GENEVA, Switzerland — The World Health Organization added another COVID-19 variant of interest to its list of “variants of interest.” Monday, the WHO said it is now monitoring the development of the “Mu” variant.
The Mu variant, officially known as B.1.621, was first detected in January in the South American nation of Colombia. The Mu variant is one of five variants listed by the WHO as “variants of interest.” Other strains on the list include Eta, Iota, Kappa, and Lambda. A few of those strains, including Lambda, have already been reported in the United States.
The WHO said variants of interest are strains of SARS-CoV-2 (COVID-19) that have “genetic changes that are predicted or known to affect virus characteristics such as transmissibility, disease severity, immune escape, diagnostic or therapeutic escape,” and have been “identified to cause significant community transmission or multiple COVID-19 clusters, in multiple countries with increasing relative prevalence alongside increasing number of cases over time, or other apparent epidemiological impacts to suggest an emerging risk to global public health.”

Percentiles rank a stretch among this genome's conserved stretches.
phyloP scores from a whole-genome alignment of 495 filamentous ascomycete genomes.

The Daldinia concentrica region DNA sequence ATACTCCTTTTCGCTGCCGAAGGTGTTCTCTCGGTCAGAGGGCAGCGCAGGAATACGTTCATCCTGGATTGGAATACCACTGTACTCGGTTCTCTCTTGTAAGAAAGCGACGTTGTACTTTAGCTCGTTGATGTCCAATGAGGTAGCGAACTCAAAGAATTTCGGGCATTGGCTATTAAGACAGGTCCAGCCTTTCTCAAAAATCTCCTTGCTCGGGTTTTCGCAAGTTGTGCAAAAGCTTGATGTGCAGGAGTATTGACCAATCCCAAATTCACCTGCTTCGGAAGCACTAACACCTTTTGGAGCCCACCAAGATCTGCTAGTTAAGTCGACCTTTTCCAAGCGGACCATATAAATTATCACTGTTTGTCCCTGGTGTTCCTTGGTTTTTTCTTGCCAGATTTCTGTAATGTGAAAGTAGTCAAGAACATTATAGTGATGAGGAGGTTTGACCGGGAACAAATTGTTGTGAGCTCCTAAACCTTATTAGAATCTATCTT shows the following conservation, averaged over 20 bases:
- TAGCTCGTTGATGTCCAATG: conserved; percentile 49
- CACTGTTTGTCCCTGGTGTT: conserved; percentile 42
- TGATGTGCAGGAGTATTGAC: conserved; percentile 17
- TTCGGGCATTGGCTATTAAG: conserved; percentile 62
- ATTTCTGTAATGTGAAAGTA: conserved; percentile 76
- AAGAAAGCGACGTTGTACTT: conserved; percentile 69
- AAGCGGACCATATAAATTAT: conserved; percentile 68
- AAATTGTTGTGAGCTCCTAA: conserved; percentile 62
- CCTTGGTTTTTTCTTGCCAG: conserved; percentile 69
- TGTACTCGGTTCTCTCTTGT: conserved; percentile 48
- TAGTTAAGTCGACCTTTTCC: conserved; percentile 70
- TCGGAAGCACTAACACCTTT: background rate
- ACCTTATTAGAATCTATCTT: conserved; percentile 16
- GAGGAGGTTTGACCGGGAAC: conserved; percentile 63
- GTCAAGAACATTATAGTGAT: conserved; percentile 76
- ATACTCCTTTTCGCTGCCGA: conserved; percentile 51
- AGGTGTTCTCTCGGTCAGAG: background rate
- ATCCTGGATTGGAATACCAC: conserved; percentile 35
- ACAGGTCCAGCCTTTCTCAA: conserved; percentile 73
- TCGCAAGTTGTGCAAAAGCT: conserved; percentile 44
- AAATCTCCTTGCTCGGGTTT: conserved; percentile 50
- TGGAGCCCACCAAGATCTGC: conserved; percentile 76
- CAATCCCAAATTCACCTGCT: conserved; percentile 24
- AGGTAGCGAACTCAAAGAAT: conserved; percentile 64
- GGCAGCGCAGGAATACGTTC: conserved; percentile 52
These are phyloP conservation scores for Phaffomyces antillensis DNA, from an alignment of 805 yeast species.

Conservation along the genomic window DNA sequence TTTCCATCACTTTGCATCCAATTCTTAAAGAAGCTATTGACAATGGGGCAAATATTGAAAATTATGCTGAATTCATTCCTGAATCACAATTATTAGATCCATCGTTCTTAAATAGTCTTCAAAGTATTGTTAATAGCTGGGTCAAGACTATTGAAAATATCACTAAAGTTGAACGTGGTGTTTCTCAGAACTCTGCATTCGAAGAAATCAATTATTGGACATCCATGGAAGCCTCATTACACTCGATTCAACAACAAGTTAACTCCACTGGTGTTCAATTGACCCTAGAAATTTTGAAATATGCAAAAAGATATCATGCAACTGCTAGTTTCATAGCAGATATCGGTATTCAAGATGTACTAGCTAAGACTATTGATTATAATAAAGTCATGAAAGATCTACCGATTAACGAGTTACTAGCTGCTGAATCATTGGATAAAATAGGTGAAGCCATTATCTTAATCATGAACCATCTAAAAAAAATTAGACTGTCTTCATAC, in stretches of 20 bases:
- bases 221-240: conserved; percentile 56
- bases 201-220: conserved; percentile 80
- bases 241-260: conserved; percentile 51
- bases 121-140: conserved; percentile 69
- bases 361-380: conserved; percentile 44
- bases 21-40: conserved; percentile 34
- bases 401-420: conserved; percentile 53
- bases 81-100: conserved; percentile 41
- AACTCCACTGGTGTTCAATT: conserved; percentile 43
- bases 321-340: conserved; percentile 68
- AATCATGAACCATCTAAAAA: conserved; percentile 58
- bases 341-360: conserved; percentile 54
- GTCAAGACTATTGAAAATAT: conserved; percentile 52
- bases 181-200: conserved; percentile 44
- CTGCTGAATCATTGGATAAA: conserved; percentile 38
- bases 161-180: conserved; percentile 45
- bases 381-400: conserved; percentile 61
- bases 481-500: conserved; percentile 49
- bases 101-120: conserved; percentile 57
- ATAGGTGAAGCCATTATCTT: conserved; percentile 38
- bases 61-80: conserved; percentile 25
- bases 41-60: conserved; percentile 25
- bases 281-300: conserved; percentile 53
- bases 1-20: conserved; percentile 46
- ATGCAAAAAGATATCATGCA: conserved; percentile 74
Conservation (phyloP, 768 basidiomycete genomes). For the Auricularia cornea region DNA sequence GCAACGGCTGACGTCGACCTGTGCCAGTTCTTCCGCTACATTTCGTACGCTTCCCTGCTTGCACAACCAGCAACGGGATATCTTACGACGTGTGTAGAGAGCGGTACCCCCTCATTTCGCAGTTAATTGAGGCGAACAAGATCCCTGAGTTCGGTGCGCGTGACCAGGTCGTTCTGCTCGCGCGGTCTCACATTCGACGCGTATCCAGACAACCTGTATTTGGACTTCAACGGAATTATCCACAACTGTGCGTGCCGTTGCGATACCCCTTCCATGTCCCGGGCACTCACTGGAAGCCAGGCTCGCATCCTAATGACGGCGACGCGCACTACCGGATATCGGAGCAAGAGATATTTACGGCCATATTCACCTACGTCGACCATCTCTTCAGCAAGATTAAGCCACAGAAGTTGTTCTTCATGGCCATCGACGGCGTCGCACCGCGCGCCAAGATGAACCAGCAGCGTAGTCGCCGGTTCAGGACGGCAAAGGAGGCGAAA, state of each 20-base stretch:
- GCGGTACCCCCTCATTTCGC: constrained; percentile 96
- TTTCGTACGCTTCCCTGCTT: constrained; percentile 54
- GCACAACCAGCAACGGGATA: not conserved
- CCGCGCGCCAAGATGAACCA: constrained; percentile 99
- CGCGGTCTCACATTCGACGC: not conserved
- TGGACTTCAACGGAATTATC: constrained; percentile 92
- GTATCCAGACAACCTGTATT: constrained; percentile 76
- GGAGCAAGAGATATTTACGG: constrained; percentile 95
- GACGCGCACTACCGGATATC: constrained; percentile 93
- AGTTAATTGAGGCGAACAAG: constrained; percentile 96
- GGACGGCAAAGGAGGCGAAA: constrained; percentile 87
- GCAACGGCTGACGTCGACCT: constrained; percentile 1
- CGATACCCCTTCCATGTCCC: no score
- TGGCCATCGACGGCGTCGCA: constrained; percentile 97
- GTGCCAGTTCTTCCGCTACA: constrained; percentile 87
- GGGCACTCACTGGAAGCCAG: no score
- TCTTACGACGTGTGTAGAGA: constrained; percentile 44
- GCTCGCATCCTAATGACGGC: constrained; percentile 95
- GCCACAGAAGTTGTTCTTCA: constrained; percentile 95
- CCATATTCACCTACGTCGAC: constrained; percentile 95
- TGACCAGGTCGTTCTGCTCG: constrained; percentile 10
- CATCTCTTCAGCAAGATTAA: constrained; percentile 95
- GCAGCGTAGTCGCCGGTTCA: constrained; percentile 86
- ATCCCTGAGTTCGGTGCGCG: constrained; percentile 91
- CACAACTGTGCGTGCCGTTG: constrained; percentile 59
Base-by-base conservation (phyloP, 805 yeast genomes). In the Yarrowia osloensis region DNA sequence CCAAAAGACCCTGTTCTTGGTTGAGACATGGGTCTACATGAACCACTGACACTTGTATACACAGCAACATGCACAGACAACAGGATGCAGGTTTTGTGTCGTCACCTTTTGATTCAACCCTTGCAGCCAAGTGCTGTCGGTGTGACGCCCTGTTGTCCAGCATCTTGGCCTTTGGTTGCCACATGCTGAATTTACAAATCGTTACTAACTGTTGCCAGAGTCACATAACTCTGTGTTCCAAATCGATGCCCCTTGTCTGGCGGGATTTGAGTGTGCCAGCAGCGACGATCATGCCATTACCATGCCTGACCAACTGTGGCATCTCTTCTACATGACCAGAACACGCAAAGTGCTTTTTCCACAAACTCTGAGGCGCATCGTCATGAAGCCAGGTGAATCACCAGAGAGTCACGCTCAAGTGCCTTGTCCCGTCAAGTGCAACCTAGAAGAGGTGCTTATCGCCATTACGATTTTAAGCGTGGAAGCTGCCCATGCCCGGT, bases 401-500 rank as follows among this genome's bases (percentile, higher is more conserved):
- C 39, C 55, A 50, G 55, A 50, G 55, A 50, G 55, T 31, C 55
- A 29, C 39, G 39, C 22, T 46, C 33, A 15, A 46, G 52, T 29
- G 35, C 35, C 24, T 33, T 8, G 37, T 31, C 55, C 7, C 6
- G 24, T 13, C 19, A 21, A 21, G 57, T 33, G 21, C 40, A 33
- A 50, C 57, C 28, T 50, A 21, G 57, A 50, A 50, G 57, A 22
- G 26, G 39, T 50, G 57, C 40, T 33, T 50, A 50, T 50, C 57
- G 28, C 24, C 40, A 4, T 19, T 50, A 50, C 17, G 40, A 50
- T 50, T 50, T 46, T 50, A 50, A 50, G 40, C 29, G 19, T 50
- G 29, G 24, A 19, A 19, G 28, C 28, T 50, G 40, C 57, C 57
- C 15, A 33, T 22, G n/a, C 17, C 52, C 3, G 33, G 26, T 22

The WHO’s list of variants of interest is the second-highest level measuring variants, behind only “variants of concern.” Variants in the highest level include Alpha, the initial variant, and the Delta variant, currently uncontrollably spreading in Florida and many other U.S. states. The Delta variant was identified as a variant of interest on April 4 and moved to a variant of concern by May 11. Still, not every variant moves from variants of interest to variants of concern.
The Mu variant is the only variant of interest on the list that had a first case reported in 2021. The UK Guardian reported the Mu variant has already been seen in the United States and accounts for nearly 40 percent of COVID cases in Colombia. According to the Guardian, scientists in Britain said concern over Mu “comes from the particular mutations it carries” that “may help the virus evade immunity defences, which could give the variant an advantage over Delta as immunity rises into the autumn.”
According to the WHO, it will work on “a comparative assessment of variant characteristics and public health risks” of Mu and if necessary, “coordinated laboratory investigations with Member States and partners.”